That being said, Sipe’s book “Sex, Priests, and Power” (1995) was a necessary, important first step in exposing the roots of what we are continuing to suffer all these years later.

Fr. Allan J. McDonald said...

From what I know from first hand experience with Sipe, I am still uncomfortable with his manner of communicating (and how many at SNAP do as well, including Dominican Fr. Doyle). If Sipe expects priests to live as though they don't have bodies, I would call that Gnosticism and puritanism.

He does at times, present his information in a gossipy sort of way that reduced his credibility as well as his penchant to run-on and repeat over and over again a point made.

But yes, his reporting on McCarrick was spot-on and the institutional reaction typical and in need of major reformation.

Sipe is to be thanked, as it the press. Without the press, 2002's charter would not have happened.

TJM said...

The Press was motivated by hatred of the Catholic Church because the CHurch opposes the press' favorite sacrament, abortion. However, the truth did come out, so a stopped clock can be right twice a day. If the press really cared about children, they would be ranting and raving and running stories 24/7 of the sexual abuse that takes place in the public school system in far greater numbers than ever occured in the Catholic CHurch in the US. What could be the difference? Ah, because public school teachers are union (Dems) and support the sacrament of abortion.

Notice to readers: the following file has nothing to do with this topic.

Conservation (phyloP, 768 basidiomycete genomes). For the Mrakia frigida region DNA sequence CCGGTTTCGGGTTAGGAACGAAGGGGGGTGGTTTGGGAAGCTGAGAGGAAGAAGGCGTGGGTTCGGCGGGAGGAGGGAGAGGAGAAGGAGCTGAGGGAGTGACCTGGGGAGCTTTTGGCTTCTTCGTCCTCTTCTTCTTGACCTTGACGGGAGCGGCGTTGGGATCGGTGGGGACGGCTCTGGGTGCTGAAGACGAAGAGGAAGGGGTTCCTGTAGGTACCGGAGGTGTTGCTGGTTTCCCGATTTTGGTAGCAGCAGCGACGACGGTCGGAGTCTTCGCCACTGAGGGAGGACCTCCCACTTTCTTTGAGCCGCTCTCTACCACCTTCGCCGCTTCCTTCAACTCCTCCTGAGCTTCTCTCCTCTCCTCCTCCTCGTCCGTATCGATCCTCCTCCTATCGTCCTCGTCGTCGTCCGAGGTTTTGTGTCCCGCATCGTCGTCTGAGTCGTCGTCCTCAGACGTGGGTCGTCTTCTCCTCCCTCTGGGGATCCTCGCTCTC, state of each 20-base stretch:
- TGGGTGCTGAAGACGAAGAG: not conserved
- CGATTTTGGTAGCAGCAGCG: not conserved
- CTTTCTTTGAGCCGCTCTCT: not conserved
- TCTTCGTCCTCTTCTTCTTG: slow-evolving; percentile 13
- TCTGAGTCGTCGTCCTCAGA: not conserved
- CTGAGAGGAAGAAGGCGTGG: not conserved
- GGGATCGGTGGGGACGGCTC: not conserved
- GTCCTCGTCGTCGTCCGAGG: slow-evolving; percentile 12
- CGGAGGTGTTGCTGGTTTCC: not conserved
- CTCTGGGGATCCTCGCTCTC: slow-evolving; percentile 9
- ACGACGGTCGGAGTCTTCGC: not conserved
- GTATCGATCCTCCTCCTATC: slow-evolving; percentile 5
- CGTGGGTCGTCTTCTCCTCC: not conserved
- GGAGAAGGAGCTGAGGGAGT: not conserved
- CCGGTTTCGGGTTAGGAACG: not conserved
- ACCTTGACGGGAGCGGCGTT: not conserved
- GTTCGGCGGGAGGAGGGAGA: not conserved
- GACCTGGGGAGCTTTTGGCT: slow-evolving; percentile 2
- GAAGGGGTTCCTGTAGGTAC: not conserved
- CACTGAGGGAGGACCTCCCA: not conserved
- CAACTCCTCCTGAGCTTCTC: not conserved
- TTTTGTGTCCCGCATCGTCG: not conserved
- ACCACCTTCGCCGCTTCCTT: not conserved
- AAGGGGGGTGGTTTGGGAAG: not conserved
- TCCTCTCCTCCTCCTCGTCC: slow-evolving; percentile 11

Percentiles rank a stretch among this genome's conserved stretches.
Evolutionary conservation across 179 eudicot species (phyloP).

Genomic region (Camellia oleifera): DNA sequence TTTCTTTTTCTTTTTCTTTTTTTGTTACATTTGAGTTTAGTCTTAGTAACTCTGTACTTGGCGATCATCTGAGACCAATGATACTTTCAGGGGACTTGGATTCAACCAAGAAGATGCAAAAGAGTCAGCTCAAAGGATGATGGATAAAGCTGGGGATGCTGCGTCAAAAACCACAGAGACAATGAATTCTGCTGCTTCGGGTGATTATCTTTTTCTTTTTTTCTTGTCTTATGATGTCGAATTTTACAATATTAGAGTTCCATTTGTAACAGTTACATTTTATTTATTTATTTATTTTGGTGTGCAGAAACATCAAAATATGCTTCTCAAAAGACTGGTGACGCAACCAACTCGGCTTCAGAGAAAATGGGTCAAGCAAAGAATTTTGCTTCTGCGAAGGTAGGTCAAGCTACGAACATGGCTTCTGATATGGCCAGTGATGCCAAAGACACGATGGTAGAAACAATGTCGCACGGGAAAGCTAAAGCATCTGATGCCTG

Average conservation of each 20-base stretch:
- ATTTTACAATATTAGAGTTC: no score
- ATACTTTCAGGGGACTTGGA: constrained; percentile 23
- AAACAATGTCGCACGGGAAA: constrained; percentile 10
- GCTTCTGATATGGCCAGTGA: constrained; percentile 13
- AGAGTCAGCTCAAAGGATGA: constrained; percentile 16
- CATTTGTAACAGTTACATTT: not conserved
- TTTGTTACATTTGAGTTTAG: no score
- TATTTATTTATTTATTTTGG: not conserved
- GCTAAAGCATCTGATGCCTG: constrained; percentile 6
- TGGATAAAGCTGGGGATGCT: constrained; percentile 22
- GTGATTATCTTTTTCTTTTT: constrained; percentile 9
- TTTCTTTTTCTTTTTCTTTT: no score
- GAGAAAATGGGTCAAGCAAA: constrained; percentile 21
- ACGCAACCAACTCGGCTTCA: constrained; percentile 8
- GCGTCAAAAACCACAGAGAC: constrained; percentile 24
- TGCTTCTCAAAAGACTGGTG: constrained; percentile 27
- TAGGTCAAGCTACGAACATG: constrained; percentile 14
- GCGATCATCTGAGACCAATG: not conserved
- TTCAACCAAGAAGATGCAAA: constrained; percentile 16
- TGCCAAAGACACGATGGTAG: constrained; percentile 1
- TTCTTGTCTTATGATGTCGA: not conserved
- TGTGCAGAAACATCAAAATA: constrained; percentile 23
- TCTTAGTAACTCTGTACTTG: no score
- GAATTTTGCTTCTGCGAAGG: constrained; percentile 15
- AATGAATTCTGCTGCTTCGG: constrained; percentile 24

Anonymous said...


Spot on !!

Exactly !!

Robert Kumpel said...

I can tell you from experience that the Diocese of San Diego has long been a dumping ground for less-than-stellar bishops. In fact, we ALMOST got stuck with Ziemann from Santa Rosa when the Brom appointment from Minnesota was suddenly imposed under very questionable circumstances. I spent five years covering the diocese of San Diego for a now-defunct newspaper and, as I said before, as bad as things look to us on the outside, you really DON'T want to know how bad it REALLY is. For every bad story about a priest or bishop or parish, there are at least five or more stories that are even worse but never get published because of a lack of corroboration or technicalities that would invite lawsuits. Case in point: Many of us knew about the McCarrick stuff as far back as 2002, but the story never broke until someone willing to go on the record came forward. Be VERY suspicious of settlements made by dioceses, especially those with confidentiality agreements. There is almost always something very ugly hidden behind the curtain.